November 15, 2006



From Publishers Weekly: Wry, cantankerous and darkly hilarious aren't the adjectives one expects to use in describing the story of a young boy orphaned by the Holocaust, but veteran experimental writer Federman (Aunt Rachel's Fur), who lost his own family to the Nazis, eschews overt horror and sadness in favor of a lively exploration of the way memory both stimulates and frustrates the storytelling urge. The novel recounts the attempts of the narrator-whose name, biography and bibliography are nearly identical to Federman's--to locate the French farm where he hid from authorities during World War II. It becomes clear early on that the reader is being led on a "double journey...a journey in search of the farm...And the journey in search of the book." As in the best experimental fiction, form and content compliment one another, and the narrator's fragmented memories unfold in a series of engaging anecdotes involving a misanthropic old farmer, a lonely farm wife, a soon-to-be castrated bull and a mysterious woman in a nearby castle. As the title suggests, there are plenty of mordant musings, à la Beckett, on the nature of life, death and excrement. There's also plenty of pathos: the narrator's memories of his father, "the dreamer, l'artiste manqué, the tubercular romantic," are both merciless and deeply moving. A self-conscious and soulful novel, Federman's latest will be relished by his fans and new readers alike.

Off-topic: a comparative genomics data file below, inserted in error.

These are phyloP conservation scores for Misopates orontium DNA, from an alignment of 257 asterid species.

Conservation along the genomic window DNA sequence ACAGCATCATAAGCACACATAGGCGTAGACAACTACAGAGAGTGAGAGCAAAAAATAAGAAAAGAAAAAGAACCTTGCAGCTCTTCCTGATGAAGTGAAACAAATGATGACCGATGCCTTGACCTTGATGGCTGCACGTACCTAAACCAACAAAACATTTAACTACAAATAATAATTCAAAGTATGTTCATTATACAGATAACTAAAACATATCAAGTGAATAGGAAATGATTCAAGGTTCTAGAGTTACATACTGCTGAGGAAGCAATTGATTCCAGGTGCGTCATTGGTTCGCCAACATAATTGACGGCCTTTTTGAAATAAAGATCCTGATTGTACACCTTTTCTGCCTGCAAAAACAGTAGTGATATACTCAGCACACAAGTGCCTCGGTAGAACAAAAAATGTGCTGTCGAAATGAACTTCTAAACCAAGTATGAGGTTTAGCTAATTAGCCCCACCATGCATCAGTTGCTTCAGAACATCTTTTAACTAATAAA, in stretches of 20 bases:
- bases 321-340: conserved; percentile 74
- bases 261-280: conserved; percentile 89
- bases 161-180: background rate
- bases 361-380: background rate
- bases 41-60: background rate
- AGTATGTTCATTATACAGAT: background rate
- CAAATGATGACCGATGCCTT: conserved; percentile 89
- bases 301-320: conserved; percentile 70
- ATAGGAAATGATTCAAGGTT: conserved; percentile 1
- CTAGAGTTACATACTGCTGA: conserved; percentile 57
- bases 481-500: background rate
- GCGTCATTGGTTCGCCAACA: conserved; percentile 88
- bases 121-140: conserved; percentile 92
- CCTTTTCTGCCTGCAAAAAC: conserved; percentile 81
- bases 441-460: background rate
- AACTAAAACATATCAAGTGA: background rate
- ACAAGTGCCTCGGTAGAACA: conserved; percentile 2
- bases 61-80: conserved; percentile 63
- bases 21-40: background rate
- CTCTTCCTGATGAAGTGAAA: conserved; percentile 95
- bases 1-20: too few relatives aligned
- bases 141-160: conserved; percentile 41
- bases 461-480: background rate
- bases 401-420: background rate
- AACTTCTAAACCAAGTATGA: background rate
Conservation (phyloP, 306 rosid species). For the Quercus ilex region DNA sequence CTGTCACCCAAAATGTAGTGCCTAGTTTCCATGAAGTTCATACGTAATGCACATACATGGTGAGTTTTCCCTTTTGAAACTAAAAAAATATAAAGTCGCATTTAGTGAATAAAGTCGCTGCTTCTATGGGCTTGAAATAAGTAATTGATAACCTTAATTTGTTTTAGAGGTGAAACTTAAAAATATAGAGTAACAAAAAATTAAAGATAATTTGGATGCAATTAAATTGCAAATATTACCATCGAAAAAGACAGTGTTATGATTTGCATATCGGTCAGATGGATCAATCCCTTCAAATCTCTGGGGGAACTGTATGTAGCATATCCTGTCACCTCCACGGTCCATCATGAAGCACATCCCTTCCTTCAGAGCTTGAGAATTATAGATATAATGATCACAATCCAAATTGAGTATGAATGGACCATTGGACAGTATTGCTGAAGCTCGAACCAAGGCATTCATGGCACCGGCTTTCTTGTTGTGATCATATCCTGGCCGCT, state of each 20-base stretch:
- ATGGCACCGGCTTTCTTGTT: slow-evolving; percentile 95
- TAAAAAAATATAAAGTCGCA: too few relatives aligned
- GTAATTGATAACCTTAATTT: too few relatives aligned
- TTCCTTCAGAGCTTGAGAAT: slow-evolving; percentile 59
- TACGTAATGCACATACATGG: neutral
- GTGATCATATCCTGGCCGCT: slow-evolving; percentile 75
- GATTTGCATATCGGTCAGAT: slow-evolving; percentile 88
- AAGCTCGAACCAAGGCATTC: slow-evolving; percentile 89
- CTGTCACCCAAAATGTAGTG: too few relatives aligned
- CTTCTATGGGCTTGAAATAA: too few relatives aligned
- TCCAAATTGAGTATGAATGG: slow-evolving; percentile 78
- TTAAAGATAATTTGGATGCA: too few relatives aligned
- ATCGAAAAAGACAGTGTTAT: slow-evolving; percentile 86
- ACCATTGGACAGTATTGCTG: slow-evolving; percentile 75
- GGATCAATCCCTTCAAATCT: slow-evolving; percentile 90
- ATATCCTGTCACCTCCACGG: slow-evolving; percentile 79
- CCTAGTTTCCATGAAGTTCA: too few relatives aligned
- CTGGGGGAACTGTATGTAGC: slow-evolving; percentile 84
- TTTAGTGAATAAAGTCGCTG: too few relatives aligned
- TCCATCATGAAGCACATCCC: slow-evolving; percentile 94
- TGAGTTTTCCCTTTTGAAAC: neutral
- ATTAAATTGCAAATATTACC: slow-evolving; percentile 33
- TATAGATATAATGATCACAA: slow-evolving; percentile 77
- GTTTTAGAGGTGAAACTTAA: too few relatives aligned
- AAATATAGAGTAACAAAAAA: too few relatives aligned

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“Federman pursues his work of memory and imagination with a gravity always kept at a distance, and a touch of nostalgia constantly undercut by a saving humor.”—Le Monde

“In this kind of road movie that oscillates between derision, humor, grinding of teeth, stuttering of memory, pure and simple inventions, and even lies, the old story-teller Federman is not afraid to drivel on. A prodigious masterpiece.”—L’Humanité

“In the tragicomic mode, one cannot do better.”—Télérana

Book Description

In 1942, after hiding to escape the Nazis, our narrator (named, simply, Federman) finds his way to Vichy France. Unwanted by his relatives, he is forced to spend the remainder of the war as an unpaid laborer. For three wordless years on the farm, this thirteen-year-old is assailed by suffering, death, sex, and the back-breaking labor of shoveling manure.

Sixty years later, in the United States, Federma--the author? the narrator? both?--wrestles with nostalgia and bitterness. He finally returns to the farm with his wife, but once the journey is complete he no longer knows why he has made it, nor what he expected to find. Through the merger of fact and fiction, storytelling and reality, memoir and imagination, Return to Manure extends and enhances Raymond Federman’s brilliant ability to side-step narration’s limits and impossibilities.

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